This storyboard for my production Maria del Bosco—simple stick figure renderings of characteristic moments from the succession of scenes from the play, is typical of what I usually make mid-rehearsal to assist me in “getting a handle” on a play which inevitably, mid-way in rehearsal, has not yet crystallized into a coherent conceptual whole in my own consciousness. My plays are purposefully non-narrative, since I believe that if one is sucked into following a story, one is so distracted by plot and character that as a result one loses the full ability to deeply “see” and savor each moment as it sits before one, in all it’s dense, multi-layered complexity as a concrete “pure thing.” And the isolating of the perceptual mechanism to empower such reawakened “seeing” has been my one aim for forty years of theatre-making.

But we human beings are trained by life to turn everything into story, which allows us to feel oriented in the complex flow of things only as we chop confusing experience into little “narratives” providing an arc of “beginning, middle and end” which allows our lazy brains to feel we “understand” what’s happening in the flux of our lives—when in fact we inevitably leave out and overlook most of what is really happing to us and around us, on many different levels.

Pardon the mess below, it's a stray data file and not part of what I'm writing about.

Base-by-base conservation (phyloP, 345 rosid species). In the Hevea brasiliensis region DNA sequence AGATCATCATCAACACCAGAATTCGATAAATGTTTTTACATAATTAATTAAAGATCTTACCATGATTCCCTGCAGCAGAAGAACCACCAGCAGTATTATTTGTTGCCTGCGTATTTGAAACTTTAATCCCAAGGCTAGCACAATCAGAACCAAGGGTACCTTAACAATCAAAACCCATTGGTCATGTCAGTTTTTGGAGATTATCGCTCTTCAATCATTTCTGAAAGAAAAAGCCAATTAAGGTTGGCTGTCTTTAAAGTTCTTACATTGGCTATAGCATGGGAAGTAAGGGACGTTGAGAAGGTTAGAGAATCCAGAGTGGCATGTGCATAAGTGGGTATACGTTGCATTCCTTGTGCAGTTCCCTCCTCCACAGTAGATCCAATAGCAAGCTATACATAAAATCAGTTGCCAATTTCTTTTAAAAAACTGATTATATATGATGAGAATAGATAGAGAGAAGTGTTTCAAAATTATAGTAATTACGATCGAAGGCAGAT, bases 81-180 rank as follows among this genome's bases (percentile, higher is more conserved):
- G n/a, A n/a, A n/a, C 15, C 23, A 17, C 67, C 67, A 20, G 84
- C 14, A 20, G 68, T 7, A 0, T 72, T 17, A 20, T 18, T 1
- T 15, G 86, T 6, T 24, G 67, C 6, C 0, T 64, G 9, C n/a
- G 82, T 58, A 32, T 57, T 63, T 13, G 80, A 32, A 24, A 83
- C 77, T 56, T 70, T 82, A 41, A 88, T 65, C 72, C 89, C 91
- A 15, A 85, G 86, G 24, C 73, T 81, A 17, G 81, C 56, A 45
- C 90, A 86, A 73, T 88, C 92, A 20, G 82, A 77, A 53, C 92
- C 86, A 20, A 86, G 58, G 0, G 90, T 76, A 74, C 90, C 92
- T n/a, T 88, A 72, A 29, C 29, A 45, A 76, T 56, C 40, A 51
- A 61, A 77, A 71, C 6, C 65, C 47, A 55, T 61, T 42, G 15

But in making a kind of theatre that tries to immerse itself in the “buzzing blooming” continuum of this life of ours—which in our minds we immediately transform into the simplified gestalt of “story”—I am making something that the human mind (mine included) finds, at first, hard to handle. To teach myself the “shape” of my play—I make this little storyboard so I can glance at it to quickly orient myself—to remember “where I am” at any given moment of rehearsal—to intuit the aimed at “whole” of the play in its succession of moments linked by association and resonance rather than by plot.

In working on the play through a long rehearsal period, I try to find ways to articulate a kind of musical and thematic development which will provide the spectator with the feeling that he or she is present at a coherent, organized and energizing event, even if the normal crutch of conventional story development is specifically withheld. So this little sketch is not the “story” of the play, but a bird’s eye view of the “whole thing at once”— which I then hope to make present onstage as I try to evoke one extended “eternal moment” in which all elements of the play are somehow, continually present.

Richard Foreman [End Page 115]

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Juliana Francis in Richard Foreman’s Maria del Bosco. Photo: © Paula Court.

Other PAJ features in the ongoing series “Performance Drawings”—

  1. 1. “Geneva, Handfall,” by Trisha Brown, PAJ 89 (May 2008).

  2. 2. “The Threepenny Opera,” by Robert Wilson, PAJ 88 (January 2008).

  3. 3. “Research Events,” by Ralph Lemon, PAJ 81 (September 2005).

  4. 4. “Studio as Study,” by Melinda Barlow, PAJ 71 (May 2002). [End Page 116]

Additional Information

ISSN
1537-9477
Print ISSN
1520-281X
Pages
106-116
Launched on MUSE
2008-08-19
Open Access
No